Another honorary title was conferred upon the Virgin Mary shortly afterwards when, at the council of Chalcedon, the Fourth Ecumenical Council of the Catholic Church, Patriarch Anatolius of Constantinople declared her Aeiparthenos or “Ever-Virgin”. Save for having inducted her into an illustrious role of honour which included the goddesses Isis and Cybele, the title also elevated her above all other mortals as a Jewish woman whose virginal purity had remained unsoiled despite having birthed the Saviour in Jesus Christ. Moreover, she had now completed her ascendency as the new cultural canon of the divine feminine, having supplanted both Isis and Cybele in their mutual role as “Mother of the Gods”. It was the Perpetual Virgin Mary who was now the Mother of God, and the implications of such a dignitary role in the ascendant religion were that she needed places of worship.
Indeed the transference of power from the old mother goddesses to the Virgin Mary, from the feminine aesthetic as numinous and all-encompassing formative force to merely a vessel from whence the masculine equivalent of this force originated, took all of about one hundred years to complete, if that. On August 352ce, an apparition of the Virgin Mary seen by Pope Liberius was the apparent influence behind the founding and construction of Santa Maria Maggiore in Rome. Interestingly, the church was built on the site of a temple formerly consecrated to the goddess Cybele. At about the same time, Christian priests stripped the inner sanctuary of the Parthenon in Athens of a marvellous chryselephantine statue made in the image of Pallas Athena and fled with it to Constantinople, where it was subsequently dismantled and its parts sold in the marketplace. Shortly afterwards, the Parthenon was declared the sacrosanct dwelling of the Virgin Mary. The Ptolemaic temple complex at Philae in Egypt was the last abode of the mother goddess as the creatrix of the universe, nature and all life. Here, she had been worshipped in her Egyptian form as Isis and Hathor before the Byzantine Emperor Justinian put an end to thousands of years of secular worship by closing her temple in 551ce and banishing her priests. When a church was built on the site the Virgin Mary became the new mistress of Philae, albeit fleetingly, and the priests who converted to the Christian faith were allowed to stay.
In acquiring sites formerly belonging to the ancient mother goddesses the Virgin Mary also inherited their dispositions. Athena Parthenos once stood at the helm of all classical philosophers as the goddess of wisdom but she had also been the goddess of war. Had she not come to the aid of classical heroes like Perseus, Jason, Odysseus and Heracles who sought to subdue their superhuman foes for some greater cause? Hence as Alexander the Great wore her Corinthian helmet for luck and dedicated many his battle triumphs in her name, so too did the Byzantine Emperors of the seventh and eighth centuries ce use Marian images as apotropaic symbols and talismans to deflect the negative energies of invading forces and attract to themselves favourable outcomes in war. In 610ce Emperor Heraclius (575-646ce) went to war against Phocas, a despised usurper he often referred to as “that Gorgon’s head”, with images of the Virgin Mary strapped onto the masts of his ships. Some sixteen years later, the patriarch Sergius the First of Constantinople stepped in as regent to defend the Great City against the besieging Avars and immediately ordered giant images of the Virgin and the babe Jesus be painted onto the west gates of the city. The gesture of apotropaic magic worked, for the invading fleet was destroyed by a sudden tempest. In 717ce, newly crowned Emperor Leo the Third incited a religious precession in the midst of a Saracen attack in which effigies of the Virgin and Child together with a relic of the True Cross were carried around the impermeable Theodosian Walls for exactly the same purpose.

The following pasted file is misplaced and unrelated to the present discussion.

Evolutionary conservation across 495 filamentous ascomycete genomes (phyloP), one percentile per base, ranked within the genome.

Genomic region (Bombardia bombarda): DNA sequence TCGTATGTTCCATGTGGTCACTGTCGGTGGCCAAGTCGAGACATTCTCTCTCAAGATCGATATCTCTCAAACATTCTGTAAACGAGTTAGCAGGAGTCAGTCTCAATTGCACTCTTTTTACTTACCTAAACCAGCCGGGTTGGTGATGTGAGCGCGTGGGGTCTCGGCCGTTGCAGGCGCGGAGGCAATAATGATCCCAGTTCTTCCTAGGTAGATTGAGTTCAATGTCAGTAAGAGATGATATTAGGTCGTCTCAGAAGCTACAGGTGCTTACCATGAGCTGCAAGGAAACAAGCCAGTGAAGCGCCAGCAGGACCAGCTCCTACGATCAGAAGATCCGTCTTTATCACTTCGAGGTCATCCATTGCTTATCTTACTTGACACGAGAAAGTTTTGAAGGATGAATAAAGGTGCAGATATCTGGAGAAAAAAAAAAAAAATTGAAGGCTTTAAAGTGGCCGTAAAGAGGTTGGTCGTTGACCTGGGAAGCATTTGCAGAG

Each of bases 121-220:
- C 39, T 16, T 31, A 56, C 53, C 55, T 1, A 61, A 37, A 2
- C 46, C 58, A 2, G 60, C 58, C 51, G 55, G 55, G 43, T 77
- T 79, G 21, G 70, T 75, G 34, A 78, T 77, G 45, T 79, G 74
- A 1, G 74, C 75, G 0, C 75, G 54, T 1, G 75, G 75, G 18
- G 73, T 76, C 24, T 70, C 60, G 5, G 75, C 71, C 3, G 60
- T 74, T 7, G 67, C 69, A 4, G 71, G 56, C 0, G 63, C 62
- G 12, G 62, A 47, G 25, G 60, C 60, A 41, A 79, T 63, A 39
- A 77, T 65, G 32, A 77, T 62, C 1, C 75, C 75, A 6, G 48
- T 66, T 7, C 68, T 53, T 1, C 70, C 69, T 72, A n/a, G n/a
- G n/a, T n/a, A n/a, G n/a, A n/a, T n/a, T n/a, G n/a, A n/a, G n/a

Between the sixth and the eight centuries ce, the popularity of the Virgin Mary exploded. Accompanying the consecration of her shrines were beautiful liturgies, prayers, invocations and medieval tales that were spun around a predominantly hermetic core and illuminated it from various trajectories. In all of them, Mary was the principle mediator between the ethereal and material worlds as well as the merciful intercessor for souls that had been touched by the devil. In an eighth century legend somewhat reminiscent of an ancient Egyptian love for mythologising the lives of historical figures and tainting them with the supernatural, a Faust figure based on Theophilus of Adana makes the tragic mistake of using sorcery to ascertain ecclesiastical eminence. There are numerous variants of the tale whereby particulars and embellishments are different, but all are underrun by a core narrative in which the wily devil appears before Theophilus and bestows upon him a lifelong award of serendipity in exchange for an eternal allegiance that is to be consummated through a pact written and signed in his own blood.